Dr. Anne-Louise Lafontaine, neurologist. As Director of the Movement Disorders Clinic, Dr. Lafontaine is responsible for implementing clinical trials of drugs for Parkinson ’s disease. She is investigating a novel compound for managing symptoms at an early stage of the disease as well as at a more advanced stage.
Dr. Lesley Fellows, neurologist. Dr. Fellows studies complex human behaviour using techniques developed by cognitive neuroscience. She is examining how Parkinson ’s disease affects impulsive behaviour, learning, and attention span. Dr. Fellows is seeking to determine whether behavioural changes are due to the disease or to the medications used to treat the disease.
Dr. Alain Dagher, neurologist. Dr. Dagher uses functional brain imaging techniques to understand how Parkinson ’s disease affects thinking and emotion. His research could improve the treatment of cognitive and mood problems that severely affect patients’ quality of life.
Dr. Louis Collins, brain-imaging specialist. Dr. Collins employs computerized image-processing methods using magnetic resonance imaging to identify brain structures non-invasively. His techniques are essential in image-guided neurosurgical treatments of Parkinson’s disease. Dr. Collins and his team have developed computerized tools and atlases that neurosurgeons use to plan and execute minimally invasive neurosurgical procedures. These techniques enable better visualization of the surgical target and permit more accurate placement of deep brain electrodes that are used to stimulate certain areas of the brain for customized treatment of the symptoms in Parkinson’s disease.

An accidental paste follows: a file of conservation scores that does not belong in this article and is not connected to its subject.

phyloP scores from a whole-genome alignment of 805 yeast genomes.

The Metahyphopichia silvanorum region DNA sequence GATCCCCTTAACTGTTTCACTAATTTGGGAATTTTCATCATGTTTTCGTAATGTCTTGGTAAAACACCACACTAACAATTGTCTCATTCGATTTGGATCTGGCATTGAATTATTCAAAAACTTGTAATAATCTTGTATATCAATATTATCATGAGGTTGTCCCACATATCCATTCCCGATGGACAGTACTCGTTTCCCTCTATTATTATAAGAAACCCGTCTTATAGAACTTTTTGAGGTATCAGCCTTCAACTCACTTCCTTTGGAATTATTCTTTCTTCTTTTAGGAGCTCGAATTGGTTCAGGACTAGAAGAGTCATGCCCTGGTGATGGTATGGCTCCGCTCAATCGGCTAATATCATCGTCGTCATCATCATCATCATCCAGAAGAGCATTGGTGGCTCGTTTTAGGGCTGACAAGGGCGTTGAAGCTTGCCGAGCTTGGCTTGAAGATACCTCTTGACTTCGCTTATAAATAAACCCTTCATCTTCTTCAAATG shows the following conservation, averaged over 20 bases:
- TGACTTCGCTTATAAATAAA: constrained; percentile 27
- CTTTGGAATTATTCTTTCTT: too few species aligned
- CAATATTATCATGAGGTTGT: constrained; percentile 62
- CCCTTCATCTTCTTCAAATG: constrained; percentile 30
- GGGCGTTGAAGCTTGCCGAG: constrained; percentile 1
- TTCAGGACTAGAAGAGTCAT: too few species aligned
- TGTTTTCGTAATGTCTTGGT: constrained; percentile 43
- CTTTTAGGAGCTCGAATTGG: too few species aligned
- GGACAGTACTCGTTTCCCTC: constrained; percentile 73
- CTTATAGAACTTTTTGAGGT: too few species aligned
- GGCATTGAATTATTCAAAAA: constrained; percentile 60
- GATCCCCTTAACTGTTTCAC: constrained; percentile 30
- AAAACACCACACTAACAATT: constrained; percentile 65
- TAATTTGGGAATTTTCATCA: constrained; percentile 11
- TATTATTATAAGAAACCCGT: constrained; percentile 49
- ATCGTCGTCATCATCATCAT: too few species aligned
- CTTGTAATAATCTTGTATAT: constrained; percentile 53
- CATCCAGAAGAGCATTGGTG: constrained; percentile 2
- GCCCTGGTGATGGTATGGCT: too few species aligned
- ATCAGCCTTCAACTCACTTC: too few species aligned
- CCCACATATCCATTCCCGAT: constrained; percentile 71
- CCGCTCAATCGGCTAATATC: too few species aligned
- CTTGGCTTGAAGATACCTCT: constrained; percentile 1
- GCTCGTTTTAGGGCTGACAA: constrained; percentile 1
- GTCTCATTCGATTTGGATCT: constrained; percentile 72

Dr. Ron Postuma, neurologist. Dr. Postuma studies non-motor manifestations of Parkinson’s disease, particularly sleep disorders. He is testing how to predict Parkinson’s disease, particularly by studying patients with REM sleep behaviour disorder, which is a major risk factor for the disease. He is also looking for ways to improve detection and treatment of non-motor problems, including clinical trials for treatments of sleepiness and insomnia. He has ongoing studies for dance therapy in Parkinson’s disease cases, and is initiating a large-scale study of caffeine for treatment of the disease.
Dr. Abbas Sadikot, neurosurgeon. Dr. Sadikot is a specialist in the surgical implantation of Deep Brain Stimulators (DBS) in patients with Parkinson’s disease. The surgery involves inserting a tiny device into a patient’s brain which emits electrical pulses to the surrounding part of the brain, relieving the tremors and rigidity caused by Parkinson’s disease. The operation has the potential to return patients to full normal mobility. The Neuro acquired the O Arm Surgical Imaging System to further enhance DBS surgery, thanks to a $500,000 donation by BMO in 2011. Dr. Sadikot works with his colleagues to design new techniques for image-guided neurosurgery. His research interest lies in determining how the developing brain forms complex networks-information that can be used to develop new therapies for repairing the damaged nervous system.
The Montreal Neurological Institute and Hospital — The Neuro, is a unique academic medical centre dedicated to neuroscience. Founded in 1934 by the renowned Dr. Wilder Penfield, The Neuro is recognized internationally for integrating research, compassionate patient care and advanced training, all key to advances in science and medicine. The Neuro is a research and teaching institute of McGill University and forms the basis for the Neuroscience Mission of the McGill University Health Centre. Neuro researchers are world leaders in cellular and molecular neuroscience, brain imaging, cognitive neuroscience and the study and treatment of epilepsy, multiple sclerosis and neuromuscular disorders. For more information, visit theneuro.com.